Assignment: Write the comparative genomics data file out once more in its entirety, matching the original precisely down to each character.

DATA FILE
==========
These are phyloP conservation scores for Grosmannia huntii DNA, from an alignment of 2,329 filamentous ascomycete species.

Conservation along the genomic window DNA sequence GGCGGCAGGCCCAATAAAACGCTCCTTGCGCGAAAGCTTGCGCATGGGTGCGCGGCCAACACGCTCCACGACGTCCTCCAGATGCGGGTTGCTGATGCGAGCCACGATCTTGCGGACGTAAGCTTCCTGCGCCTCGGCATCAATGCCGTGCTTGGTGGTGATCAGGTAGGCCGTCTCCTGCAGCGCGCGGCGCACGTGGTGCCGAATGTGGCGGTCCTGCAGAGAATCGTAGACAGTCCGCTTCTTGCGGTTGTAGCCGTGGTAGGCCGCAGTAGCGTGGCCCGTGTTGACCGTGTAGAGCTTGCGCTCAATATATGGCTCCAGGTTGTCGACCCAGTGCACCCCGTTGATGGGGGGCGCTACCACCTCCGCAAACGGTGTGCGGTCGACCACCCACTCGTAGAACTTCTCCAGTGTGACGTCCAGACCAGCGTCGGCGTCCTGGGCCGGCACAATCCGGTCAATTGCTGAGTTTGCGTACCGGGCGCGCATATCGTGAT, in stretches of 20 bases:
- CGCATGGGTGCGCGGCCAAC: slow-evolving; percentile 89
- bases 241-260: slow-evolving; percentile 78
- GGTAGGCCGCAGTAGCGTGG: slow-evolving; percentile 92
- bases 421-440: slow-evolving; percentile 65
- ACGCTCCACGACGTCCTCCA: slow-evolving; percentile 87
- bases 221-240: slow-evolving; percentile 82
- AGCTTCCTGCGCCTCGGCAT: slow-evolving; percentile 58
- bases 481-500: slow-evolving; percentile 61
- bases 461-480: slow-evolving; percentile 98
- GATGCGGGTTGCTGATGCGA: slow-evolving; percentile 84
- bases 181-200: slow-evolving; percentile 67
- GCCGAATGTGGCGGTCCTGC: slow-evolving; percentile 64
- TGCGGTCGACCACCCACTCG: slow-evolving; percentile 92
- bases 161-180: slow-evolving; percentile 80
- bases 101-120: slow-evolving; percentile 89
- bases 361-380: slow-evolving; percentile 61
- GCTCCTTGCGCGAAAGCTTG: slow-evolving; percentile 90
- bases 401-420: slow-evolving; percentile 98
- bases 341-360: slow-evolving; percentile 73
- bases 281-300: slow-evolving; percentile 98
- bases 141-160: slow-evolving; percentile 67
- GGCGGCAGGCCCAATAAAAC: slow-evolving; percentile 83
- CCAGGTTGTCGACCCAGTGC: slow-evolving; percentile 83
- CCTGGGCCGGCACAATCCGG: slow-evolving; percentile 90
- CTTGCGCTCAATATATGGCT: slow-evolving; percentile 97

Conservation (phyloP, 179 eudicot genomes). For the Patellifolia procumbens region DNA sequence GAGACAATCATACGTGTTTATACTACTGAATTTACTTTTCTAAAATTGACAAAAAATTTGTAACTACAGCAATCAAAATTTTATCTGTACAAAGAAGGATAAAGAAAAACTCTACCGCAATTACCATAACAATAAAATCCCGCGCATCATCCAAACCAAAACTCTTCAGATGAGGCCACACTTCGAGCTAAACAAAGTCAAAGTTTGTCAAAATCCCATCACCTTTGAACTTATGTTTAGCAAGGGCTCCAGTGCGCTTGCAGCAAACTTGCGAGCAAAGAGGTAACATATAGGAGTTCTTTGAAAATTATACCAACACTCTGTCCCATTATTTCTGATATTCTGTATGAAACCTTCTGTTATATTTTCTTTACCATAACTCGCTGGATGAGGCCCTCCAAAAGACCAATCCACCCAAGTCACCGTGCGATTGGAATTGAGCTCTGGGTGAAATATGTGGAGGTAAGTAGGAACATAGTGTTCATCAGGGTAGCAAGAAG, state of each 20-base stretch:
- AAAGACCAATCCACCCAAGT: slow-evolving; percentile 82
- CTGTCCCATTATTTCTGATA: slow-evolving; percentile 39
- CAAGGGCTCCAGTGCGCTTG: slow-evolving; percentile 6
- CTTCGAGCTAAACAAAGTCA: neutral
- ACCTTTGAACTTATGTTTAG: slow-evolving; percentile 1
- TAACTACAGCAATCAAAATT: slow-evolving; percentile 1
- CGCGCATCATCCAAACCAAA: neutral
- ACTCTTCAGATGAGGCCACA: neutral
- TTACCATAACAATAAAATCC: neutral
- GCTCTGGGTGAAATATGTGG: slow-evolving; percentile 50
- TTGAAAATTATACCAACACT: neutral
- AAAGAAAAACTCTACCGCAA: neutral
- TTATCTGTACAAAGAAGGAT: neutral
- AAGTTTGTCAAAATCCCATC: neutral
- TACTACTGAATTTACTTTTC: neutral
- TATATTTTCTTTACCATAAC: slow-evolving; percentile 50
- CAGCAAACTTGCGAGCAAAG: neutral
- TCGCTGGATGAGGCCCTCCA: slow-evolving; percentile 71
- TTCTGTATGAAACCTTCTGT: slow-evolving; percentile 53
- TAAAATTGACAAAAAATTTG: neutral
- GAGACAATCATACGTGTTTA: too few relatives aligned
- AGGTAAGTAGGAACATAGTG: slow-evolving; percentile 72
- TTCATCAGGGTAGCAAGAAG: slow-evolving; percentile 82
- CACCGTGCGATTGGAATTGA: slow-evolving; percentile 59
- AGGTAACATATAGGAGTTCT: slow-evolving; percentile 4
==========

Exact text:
These are phyloP conservation scores for Grosmannia huntii DNA, from an alignment of 2,329 filamentous ascomycete species.

Conservation along the genomic window DNA sequence GGCGGCAGGCCCAATAAAACGCTCCTTGCGCGAAAGCTTGCGCATGGGTGCGCGGCCAACACGCTCCACGACGTCCTCCAGATGCGGGTTGCTGATGCGAGCCACGATCTTGCGGACGTAAGCTTCCTGCGCCTCGGCATCAATGCCGTGCTTGGTGGTGATCAGGTAGGCCGTCTCCTGCAGCGCGCGGCGCACGTGGTGCCGAATGTGGCGGTCCTGCAGAGAATCGTAGACAGTCCGCTTCTTGCGGTTGTAGCCGTGGTAGGCCGCAGTAGCGTGGCCCGTGTTGACCGTGTAGAGCTTGCGCTCAATATATGGCTCCAGGTTGTCGACCCAGTGCACCCCGTTGATGGGGGGCGCTACCACCTCCGCAAACGGTGTGCGGTCGACCACCCACTCGTAGAACTTCTCCAGTGTGACGTCCAGACCAGCGTCGGCGTCCTGGGCCGGCACAATCCGGTCAATTGCTGAGTTTGCGTACCGGGCGCGCATATCGTGAT, in stretches of 20 bases:
- CGCATGGGTGCGCGGCCAAC: slow-evolving; percentile 89
- bases 241-260: slow-evolving; percentile 78
- GGTAGGCCGCAGTAGCGTGG: slow-evolving; percentile 92
- bases 421-440: slow-evolving; percentile 65
- ACGCTCCACGACGTCCTCCA: slow-evolving; percentile 87
- bases 221-240: slow-evolving; percentile 82
- AGCTTCCTGCGCCTCGGCAT: slow-evolving; percentile 58
- bases 481-500: slow-evolving; percentile 61
- bases 461-480: slow-evolving; percentile 98
- GATGCGGGTTGCTGATGCGA: slow-evolving; percentile 84
- bases 181-200: slow-evolving; percentile 67
- GCCGAATGTGGCGGTCCTGC: slow-evolving; percentile 64
- TGCGGTCGACCACCCACTCG: slow-evolving; percentile 92
- bases 161-180: slow-evolving; percentile 80
- bases 101-120: slow-evolving; percentile 89
- bases 361-380: slow-evolving; percentile 61
- GCTCCTTGCGCGAAAGCTTG: slow-evolving; percentile 90
- bases 401-420: slow-evolving; percentile 98
- bases 341-360: slow-evolving; percentile 73
- bases 281-300: slow-evolving; percentile 98
- bases 141-160: slow-evolving; percentile 67
- GGCGGCAGGCCCAATAAAAC: slow-evolving; percentile 83
- CCAGGTTGTCGACCCAGTGC: slow-evolving; percentile 83
- CCTGGGCCGGCACAATCCGG: slow-evolving; percentile 90
- CTTGCGCTCAATATATGGCT: slow-evolving; percentile 97

Conservation (phyloP, 179 eudicot genomes). For the Patellifolia procumbens region DNA sequence GAGACAATCATACGTGTTTATACTACTGAATTTACTTTTCTAAAATTGACAAAAAATTTGTAACTACAGCAATCAAAATTTTATCTGTACAAAGAAGGATAAAGAAAAACTCTACCGCAATTACCATAACAATAAAATCCCGCGCATCATCCAAACCAAAACTCTTCAGATGAGGCCACACTTCGAGCTAAACAAAGTCAAAGTTTGTCAAAATCCCATCACCTTTGAACTTATGTTTAGCAAGGGCTCCAGTGCGCTTGCAGCAAACTTGCGAGCAAAGAGGTAACATATAGGAGTTCTTTGAAAATTATACCAACACTCTGTCCCATTATTTCTGATATTCTGTATGAAACCTTCTGTTATATTTTCTTTACCATAACTCGCTGGATGAGGCCCTCCAAAAGACCAATCCACCCAAGTCACCGTGCGATTGGAATTGAGCTCTGGGTGAAATATGTGGAGGTAAGTAGGAACATAGTGTTCATCAGGGTAGCAAGAAG, state of each 20-base stretch:
- AAAGACCAATCCACCCAAGT: slow-evolving; percentile 82
- CTGTCCCATTATTTCTGATA: slow-evolving; percentile 39
- CAAGGGCTCCAGTGCGCTTG: slow-evolving; percentile 6
- CTTCGAGCTAAACAAAGTCA: neutral
- ACCTTTGAACTTATGTTTAG: slow-evolving; percentile 1
- TAACTACAGCAATCAAAATT: slow-evolving; percentile 1
- CGCGCATCATCCAAACCAAA: neutral
- ACTCTTCAGATGAGGCCACA: neutral
- TTACCATAACAATAAAATCC: neutral
- GCTCTGGGTGAAATATGTGG: slow-evolving; percentile 50
- TTGAAAATTATACCAACACT: neutral
- AAAGAAAAACTCTACCGCAA: neutral
- TTATCTGTACAAAGAAGGAT: neutral
- AAGTTTGTCAAAATCCCATC: neutral
- TACTACTGAATTTACTTTTC: neutral
- TATATTTTCTTTACCATAAC: slow-evolving; percentile 50
- CAGCAAACTTGCGAGCAAAG: neutral
- TCGCTGGATGAGGCCCTCCA: slow-evolving; percentile 71
- TTCTGTATGAAACCTTCTGT: slow-evolving; percentile 53
- TAAAATTGACAAAAAATTTG: neutral
- GAGACAATCATACGTGTTTA: too few relatives aligned
- AGGTAAGTAGGAACATAGTG: slow-evolving; percentile 72
- TTCATCAGGGTAGCAAGAAG: slow-evolving; percentile 82
- CACCGTGCGATTGGAATTGA: slow-evolving; percentile 59
- AGGTAACATATAGGAGTTCT: slow-evolving; percentile 4